Anne’s background is in small business development and, for contrast, international commercial finance. She helped young entrepreneurs get started with loans and mentoring while working at the Canadian Youth Business Foundation, and before that provided self-employment training and advice to out-of-work aspiring business owners in her position at the Community Business Resource Centre. Anne previously worked in the UK in trade finance and commercial lending. Anne holds an MBA from Ivey, and an Honours BA from U of T.

VIDEO: SIRC Webinar #3 on Vertical Resilience & Community Renewal

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On Tuesday, December 9, Cities for People and Social Innovation Generation (SiG) co-hosted the second webinar in our joint series, Social Innovation & Resilience in Cities with Graeme Stewart and John Brodhead, who presented their work on the Tower Renewal  project in Toronto. 

Tower Renewal is a program to drive broad environmental, social, economic, and cultural change by improving Toronto’s concrete apartment towers and the neighbourhoods that surround them. Their vision is to work with residents to reinvigorate these important neighbourhoods, making them more liveable and energy efficient, while bringing new community amenities to the sites.

Watch the recording here:

SIRC webinar #3: Vertical Resilience & Community Renewal from J.W. McConnell Family Foundation on Vimeo.

What Bike Sharing Says About Our Cities and Our Values

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By: Michaela Kramer, Evergreen CityWorks, Intern

Bike sharing programs have gained immense popularity over the past decade. There are variations in over in 500 places around the world. Yet their presence often sparks controversy- with advocates pointing to their popularity and social value while critics object to their economic instability. Both positions speak to wider questions about what we, as a city, consider to be a public good, how new programs should be paid for, and how we can improve access to services among low income communities. The dialogue around bike sharing is important in order to improve these programs as they continue to grow, but also to explore what this global trend says about our cities more generally.

What is bike sharing?

A bike sharing program is a transportation system in which bikes are available to the public at stations around a neighborhood, or across a city, on a short-term basis. Usually these systems offer yearly or one-day subscriptions, both of which allow users 30-45 minutes of riding time between stations, with additional costs attached to rides that exceed this time limit. The systems are geared toward city residents or tourists travelling from one destination to another rather than those interested in taking leisurely cycling trips.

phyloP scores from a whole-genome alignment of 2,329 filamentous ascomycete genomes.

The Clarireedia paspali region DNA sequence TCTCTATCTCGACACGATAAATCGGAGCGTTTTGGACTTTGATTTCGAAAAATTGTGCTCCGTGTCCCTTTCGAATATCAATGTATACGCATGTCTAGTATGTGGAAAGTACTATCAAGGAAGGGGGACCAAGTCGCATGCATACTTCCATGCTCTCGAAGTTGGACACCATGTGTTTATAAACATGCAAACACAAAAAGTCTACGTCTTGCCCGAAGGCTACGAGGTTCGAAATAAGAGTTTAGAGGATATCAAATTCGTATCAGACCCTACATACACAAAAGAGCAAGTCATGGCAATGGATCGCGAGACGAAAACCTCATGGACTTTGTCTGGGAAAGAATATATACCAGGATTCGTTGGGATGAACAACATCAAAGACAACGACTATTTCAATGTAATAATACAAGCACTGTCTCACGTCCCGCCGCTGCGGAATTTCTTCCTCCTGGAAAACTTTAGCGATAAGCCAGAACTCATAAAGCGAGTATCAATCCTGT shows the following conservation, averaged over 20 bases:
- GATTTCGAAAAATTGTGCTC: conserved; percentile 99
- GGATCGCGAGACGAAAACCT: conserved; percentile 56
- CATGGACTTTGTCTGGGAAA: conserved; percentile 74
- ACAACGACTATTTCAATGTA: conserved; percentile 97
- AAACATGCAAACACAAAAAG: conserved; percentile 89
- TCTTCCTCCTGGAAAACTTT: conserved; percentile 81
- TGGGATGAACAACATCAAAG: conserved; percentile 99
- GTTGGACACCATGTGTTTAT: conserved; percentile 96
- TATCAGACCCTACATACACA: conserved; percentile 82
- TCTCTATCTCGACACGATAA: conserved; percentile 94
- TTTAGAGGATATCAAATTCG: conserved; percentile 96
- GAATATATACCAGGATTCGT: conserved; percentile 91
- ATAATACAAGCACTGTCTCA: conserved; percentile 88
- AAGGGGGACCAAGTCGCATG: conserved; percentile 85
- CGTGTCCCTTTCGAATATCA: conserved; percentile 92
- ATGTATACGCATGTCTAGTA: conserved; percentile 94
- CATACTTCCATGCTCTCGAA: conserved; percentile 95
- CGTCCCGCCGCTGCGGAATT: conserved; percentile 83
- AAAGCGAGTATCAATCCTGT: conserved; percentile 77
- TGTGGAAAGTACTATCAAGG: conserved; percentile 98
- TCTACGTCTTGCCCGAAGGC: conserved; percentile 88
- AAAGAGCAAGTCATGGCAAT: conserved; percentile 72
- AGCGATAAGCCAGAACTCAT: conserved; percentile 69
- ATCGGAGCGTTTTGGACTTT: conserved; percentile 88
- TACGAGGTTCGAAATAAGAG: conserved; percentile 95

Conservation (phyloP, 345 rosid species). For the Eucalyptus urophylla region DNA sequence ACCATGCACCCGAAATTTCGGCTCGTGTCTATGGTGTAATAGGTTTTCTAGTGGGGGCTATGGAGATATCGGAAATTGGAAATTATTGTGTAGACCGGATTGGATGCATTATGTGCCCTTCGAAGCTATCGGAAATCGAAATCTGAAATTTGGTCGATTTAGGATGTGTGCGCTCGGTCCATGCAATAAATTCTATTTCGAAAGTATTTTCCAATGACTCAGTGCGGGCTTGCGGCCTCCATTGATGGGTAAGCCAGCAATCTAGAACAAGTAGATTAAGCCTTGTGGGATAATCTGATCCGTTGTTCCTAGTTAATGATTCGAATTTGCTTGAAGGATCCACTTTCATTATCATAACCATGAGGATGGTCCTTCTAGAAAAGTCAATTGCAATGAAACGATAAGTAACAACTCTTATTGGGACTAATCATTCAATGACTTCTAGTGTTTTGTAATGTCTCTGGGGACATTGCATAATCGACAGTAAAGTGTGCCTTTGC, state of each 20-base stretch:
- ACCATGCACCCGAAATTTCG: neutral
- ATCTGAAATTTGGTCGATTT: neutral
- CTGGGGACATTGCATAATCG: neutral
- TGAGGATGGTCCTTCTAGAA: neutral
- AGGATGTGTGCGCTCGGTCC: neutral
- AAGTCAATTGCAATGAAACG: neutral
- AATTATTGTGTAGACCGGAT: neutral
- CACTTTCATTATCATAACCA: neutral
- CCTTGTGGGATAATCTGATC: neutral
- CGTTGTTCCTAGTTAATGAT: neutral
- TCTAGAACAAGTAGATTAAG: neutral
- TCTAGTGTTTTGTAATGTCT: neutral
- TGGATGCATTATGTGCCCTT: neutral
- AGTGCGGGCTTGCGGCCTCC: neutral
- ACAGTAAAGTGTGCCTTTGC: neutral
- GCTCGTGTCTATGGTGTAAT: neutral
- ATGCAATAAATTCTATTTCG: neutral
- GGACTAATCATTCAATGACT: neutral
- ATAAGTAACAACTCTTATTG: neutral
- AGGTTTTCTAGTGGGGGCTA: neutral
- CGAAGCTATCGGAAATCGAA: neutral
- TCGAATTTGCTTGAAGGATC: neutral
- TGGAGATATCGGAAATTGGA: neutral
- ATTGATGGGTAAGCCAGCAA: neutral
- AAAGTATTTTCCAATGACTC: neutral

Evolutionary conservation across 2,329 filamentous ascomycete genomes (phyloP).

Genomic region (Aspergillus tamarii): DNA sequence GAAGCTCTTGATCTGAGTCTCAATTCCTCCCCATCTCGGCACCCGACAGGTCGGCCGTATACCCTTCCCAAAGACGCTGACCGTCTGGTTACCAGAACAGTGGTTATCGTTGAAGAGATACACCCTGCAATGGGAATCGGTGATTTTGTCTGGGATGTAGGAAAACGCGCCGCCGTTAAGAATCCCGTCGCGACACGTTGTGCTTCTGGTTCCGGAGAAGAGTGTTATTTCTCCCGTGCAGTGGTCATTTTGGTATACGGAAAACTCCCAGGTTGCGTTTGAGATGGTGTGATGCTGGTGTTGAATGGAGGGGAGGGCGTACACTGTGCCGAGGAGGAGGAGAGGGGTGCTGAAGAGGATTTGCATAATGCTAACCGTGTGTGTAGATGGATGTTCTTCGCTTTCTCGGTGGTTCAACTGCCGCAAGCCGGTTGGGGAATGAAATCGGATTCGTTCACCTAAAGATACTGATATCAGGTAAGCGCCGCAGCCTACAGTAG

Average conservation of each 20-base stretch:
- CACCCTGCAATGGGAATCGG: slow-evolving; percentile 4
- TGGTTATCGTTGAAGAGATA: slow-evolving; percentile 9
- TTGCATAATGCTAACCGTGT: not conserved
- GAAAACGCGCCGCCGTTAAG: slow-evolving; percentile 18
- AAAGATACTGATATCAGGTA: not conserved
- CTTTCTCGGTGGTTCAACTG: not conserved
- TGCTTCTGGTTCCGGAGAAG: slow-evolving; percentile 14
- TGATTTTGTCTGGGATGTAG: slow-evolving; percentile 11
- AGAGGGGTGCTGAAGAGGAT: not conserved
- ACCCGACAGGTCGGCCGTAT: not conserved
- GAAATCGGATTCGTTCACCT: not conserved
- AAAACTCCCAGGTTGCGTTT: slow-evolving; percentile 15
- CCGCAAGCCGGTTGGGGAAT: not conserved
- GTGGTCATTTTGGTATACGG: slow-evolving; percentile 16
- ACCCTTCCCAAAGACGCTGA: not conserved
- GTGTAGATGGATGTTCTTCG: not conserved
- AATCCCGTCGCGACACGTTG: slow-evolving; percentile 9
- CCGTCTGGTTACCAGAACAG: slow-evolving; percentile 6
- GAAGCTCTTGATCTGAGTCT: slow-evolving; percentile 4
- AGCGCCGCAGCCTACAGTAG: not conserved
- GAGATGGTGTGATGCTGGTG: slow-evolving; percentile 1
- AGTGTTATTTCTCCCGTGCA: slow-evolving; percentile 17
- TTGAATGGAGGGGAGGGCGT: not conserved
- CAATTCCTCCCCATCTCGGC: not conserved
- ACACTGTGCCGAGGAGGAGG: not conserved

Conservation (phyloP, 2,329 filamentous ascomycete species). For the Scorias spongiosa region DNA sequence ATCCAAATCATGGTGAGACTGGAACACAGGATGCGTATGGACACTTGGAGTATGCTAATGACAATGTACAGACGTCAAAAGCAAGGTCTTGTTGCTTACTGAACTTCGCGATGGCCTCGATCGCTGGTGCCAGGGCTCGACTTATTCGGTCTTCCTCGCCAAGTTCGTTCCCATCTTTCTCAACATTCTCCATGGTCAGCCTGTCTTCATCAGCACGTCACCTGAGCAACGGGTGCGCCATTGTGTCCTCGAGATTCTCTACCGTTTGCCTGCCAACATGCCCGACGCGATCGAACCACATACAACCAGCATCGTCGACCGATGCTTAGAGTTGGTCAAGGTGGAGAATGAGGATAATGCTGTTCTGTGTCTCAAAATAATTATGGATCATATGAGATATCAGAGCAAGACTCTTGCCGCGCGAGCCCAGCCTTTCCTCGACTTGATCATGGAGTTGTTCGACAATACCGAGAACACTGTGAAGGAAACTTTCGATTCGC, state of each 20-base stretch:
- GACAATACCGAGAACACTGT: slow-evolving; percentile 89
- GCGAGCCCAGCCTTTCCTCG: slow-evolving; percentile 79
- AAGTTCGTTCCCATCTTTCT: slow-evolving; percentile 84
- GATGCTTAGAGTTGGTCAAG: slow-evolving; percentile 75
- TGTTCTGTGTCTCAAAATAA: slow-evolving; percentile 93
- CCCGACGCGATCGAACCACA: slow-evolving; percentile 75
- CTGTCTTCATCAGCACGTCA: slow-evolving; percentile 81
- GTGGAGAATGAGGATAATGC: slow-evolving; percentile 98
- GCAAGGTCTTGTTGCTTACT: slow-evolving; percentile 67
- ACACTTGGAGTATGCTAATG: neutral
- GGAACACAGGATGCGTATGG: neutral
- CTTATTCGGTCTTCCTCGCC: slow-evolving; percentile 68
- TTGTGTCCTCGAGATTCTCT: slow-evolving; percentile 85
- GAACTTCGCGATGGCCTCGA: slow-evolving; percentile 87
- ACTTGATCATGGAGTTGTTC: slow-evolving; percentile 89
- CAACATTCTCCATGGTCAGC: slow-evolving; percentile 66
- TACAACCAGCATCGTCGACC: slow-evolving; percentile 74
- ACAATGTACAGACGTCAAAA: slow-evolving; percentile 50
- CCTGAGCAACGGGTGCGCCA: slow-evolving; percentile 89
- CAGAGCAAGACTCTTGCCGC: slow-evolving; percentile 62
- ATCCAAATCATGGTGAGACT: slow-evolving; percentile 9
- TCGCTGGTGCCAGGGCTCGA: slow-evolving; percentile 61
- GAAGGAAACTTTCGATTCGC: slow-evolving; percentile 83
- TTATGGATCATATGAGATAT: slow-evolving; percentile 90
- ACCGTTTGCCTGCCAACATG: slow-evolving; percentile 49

While the idea was originally developed in Paris, the largest system now operates in Hangzhou, China with a total of 66,500 bikes available. The first Canadian city to receive a bike sharing system was Montreal, whose BIXI program launched in 2009. This was followed by Ottawa a month later, and Toronto in 2011. In 2015, Vancouver is expected to launch a bike sharing system as well.

Bike.Share.PhotoA Hangzhou Public Bicycle station, Source: Flickr 

For most, the appeal of bike sharing stems from its ability to provide users with mobility and flexibility. Bike sharing can be added to car or transit trips to make commuting more seamless or to reach places where transit does not extend to. It allows people to cycle to their destination and then take transit back if the weather, or simply their mood, changes. And unlike owning a bike, users don’t have to worry about the initial cost of purchase, storage, maintenance expenses, or theft.

Why does it matter?

Bike.Share.Photo(3)Bike sharing programs have numerous benefits, including environmental, health, and economic effects. They are important drivers of urban sustainability, helping to lower greenhouse gas emissions, pollution, and traffic congestion. In Denver, 34 percent of B-Cycle members use bike sharing to replace trips otherwise taken by car. Also, bike sharing promotes healthy living by providing exercise to users, lowering their stress levels, and helping them to feel happier. 31.5 percent of Capital Bike Share members in D.C. saw their stress levels go down once they started bike sharing. They also help attract tourists, they can serve as a local employer, and boosts the business of bike-related shops.